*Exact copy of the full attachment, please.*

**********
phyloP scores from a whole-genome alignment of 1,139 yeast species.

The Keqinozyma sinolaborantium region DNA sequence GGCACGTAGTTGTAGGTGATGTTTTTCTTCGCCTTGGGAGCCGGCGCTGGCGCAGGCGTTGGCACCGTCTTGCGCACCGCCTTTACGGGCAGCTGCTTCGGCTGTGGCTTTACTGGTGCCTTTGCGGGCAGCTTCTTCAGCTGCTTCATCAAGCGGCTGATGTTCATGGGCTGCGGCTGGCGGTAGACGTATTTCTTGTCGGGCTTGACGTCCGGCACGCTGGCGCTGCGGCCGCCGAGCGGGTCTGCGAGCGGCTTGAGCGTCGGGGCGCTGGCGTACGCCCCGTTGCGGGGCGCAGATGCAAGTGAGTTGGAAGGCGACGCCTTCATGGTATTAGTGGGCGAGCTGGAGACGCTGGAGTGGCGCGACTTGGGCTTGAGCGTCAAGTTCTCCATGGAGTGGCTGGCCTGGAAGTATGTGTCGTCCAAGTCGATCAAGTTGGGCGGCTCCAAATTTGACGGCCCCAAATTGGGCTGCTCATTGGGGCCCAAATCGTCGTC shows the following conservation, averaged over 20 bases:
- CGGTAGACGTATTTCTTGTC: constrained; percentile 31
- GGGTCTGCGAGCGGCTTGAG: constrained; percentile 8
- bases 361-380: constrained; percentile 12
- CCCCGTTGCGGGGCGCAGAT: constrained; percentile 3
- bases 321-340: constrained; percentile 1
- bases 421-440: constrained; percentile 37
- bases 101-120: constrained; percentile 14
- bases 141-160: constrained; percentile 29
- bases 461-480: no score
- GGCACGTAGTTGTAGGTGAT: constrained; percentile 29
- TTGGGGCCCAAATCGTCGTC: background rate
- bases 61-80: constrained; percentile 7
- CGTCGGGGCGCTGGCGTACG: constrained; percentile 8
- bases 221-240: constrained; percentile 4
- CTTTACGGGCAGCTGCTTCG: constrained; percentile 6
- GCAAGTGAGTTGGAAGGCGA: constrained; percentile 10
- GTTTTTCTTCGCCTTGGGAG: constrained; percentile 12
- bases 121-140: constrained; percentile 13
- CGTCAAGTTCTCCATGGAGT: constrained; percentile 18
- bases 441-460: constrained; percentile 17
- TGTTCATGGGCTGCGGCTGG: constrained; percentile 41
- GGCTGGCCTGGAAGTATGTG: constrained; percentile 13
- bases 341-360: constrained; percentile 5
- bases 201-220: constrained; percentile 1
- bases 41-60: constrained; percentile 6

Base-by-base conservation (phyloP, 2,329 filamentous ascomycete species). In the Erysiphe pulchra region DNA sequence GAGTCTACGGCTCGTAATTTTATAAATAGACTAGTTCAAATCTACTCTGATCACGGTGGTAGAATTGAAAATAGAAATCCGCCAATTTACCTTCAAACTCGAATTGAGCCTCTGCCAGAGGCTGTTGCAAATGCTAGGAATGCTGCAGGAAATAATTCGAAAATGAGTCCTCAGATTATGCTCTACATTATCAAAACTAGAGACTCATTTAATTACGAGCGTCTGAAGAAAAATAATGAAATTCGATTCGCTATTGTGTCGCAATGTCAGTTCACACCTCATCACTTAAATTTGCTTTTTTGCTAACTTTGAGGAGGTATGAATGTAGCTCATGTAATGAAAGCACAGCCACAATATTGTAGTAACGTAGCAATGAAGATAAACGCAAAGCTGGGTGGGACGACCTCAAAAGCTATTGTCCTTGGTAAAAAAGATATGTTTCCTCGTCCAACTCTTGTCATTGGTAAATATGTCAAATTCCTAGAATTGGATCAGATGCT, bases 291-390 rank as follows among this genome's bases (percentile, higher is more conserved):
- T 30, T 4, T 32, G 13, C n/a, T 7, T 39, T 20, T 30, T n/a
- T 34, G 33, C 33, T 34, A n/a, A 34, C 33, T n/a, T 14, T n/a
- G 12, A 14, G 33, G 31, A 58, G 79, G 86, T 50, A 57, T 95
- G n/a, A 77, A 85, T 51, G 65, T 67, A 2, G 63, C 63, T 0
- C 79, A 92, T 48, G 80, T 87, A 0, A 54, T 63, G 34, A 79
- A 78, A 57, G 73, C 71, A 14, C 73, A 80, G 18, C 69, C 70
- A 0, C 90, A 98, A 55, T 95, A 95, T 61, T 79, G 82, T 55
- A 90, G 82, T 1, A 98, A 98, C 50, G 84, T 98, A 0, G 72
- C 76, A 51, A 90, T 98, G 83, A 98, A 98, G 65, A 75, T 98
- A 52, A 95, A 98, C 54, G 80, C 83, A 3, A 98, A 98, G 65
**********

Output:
phyloP scores from a whole-genome alignment of 1,139 yeast species.

The Keqinozyma sinolaborantium region DNA sequence GGCACGTAGTTGTAGGTGATGTTTTTCTTCGCCTTGGGAGCCGGCGCTGGCGCAGGCGTTGGCACCGTCTTGCGCACCGCCTTTACGGGCAGCTGCTTCGGCTGTGGCTTTACTGGTGCCTTTGCGGGCAGCTTCTTCAGCTGCTTCATCAAGCGGCTGATGTTCATGGGCTGCGGCTGGCGGTAGACGTATTTCTTGTCGGGCTTGACGTCCGGCACGCTGGCGCTGCGGCCGCCGAGCGGGTCTGCGAGCGGCTTGAGCGTCGGGGCGCTGGCGTACGCCCCGTTGCGGGGCGCAGATGCAAGTGAGTTGGAAGGCGACGCCTTCATGGTATTAGTGGGCGAGCTGGAGACGCTGGAGTGGCGCGACTTGGGCTTGAGCGTCAAGTTCTCCATGGAGTGGCTGGCCTGGAAGTATGTGTCGTCCAAGTCGATCAAGTTGGGCGGCTCCAAATTTGACGGCCCCAAATTGGGCTGCTCATTGGGGCCCAAATCGTCGTC shows the following conservation, averaged over 20 bases:
- CGGTAGACGTATTTCTTGTC: constrained; percentile 31
- GGGTCTGCGAGCGGCTTGAG: constrained; percentile 8
- bases 361-380: constrained; percentile 12
- CCCCGTTGCGGGGCGCAGAT: constrained; percentile 3
- bases 321-340: constrained; percentile 1
- bases 421-440: constrained; percentile 37
- bases 101-120: constrained; percentile 14
- bases 141-160: constrained; percentile 29
- bases 461-480: no score
- GGCACGTAGTTGTAGGTGAT: constrained; percentile 29
- TTGGGGCCCAAATCGTCGTC: background rate
- bases 61-80: constrained; percentile 7
- CGTCGGGGCGCTGGCGTACG: constrained; percentile 8
- bases 221-240: constrained; percentile 4
- CTTTACGGGCAGCTGCTTCG: constrained; percentile 6
- GCAAGTGAGTTGGAAGGCGA: constrained; percentile 10
- GTTTTTCTTCGCCTTGGGAG: constrained; percentile 12
- bases 121-140: constrained; percentile 13
- CGTCAAGTTCTCCATGGAGT: constrained; percentile 18
- bases 441-460: constrained; percentile 17
- TGTTCATGGGCTGCGGCTGG: constrained; percentile 41
- GGCTGGCCTGGAAGTATGTG: constrained; percentile 13
- bases 341-360: constrained; percentile 5
- bases 201-220: constrained; percentile 1
- bases 41-60: constrained; percentile 6

Base-by-base conservation (phyloP, 2,329 filamentous ascomycete species). In the Erysiphe pulchra region DNA sequence GAGTCTACGGCTCGTAATTTTATAAATAGACTAGTTCAAATCTACTCTGATCACGGTGGTAGAATTGAAAATAGAAATCCGCCAATTTACCTTCAAACTCGAATTGAGCCTCTGCCAGAGGCTGTTGCAAATGCTAGGAATGCTGCAGGAAATAATTCGAAAATGAGTCCTCAGATTATGCTCTACATTATCAAAACTAGAGACTCATTTAATTACGAGCGTCTGAAGAAAAATAATGAAATTCGATTCGCTATTGTGTCGCAATGTCAGTTCACACCTCATCACTTAAATTTGCTTTTTTGCTAACTTTGAGGAGGTATGAATGTAGCTCATGTAATGAAAGCACAGCCACAATATTGTAGTAACGTAGCAATGAAGATAAACGCAAAGCTGGGTGGGACGACCTCAAAAGCTATTGTCCTTGGTAAAAAAGATATGTTTCCTCGTCCAACTCTTGTCATTGGTAAATATGTCAAATTCCTAGAATTGGATCAGATGCT, bases 291-390 rank as follows among this genome's bases (percentile, higher is more conserved):
- T 30, T 4, T 32, G 13, C n/a, T 7, T 39, T 20, T 30, T n/a
- T 34, G 33, C 33, T 34, A n/a, A 34, C 33, T n/a, T 14, T n/a
- G 12, A 14, G 33, G 31, A 58, G 79, G 86, T 50, A 57, T 95
- G n/a, A 77, A 85, T 51, G 65, T 67, A 2, G 63, C 63, T 0
- C 79, A 92, T 48, G 80, T 87, A 0, A 54, T 63, G 34, A 79
- A 78, A 57, G 73, C 71, A 14, C 73, A 80, G 18, C 69, C 70
- A 0, C 90, A 98, A 55, T 95, A 95, T 61, T 79, G 82, T 55
- A 90, G 82, T 1, A 98, A 98, C 50, G 84, T 98, A 0, G 72
- C 76, A 51, A 90, T 98, G 83, A 98, A 98, G 65, A 75, T 98
- A 52, A 95, A 98, C 54, G 80, C 83, A 3, A 98, A 98, G 65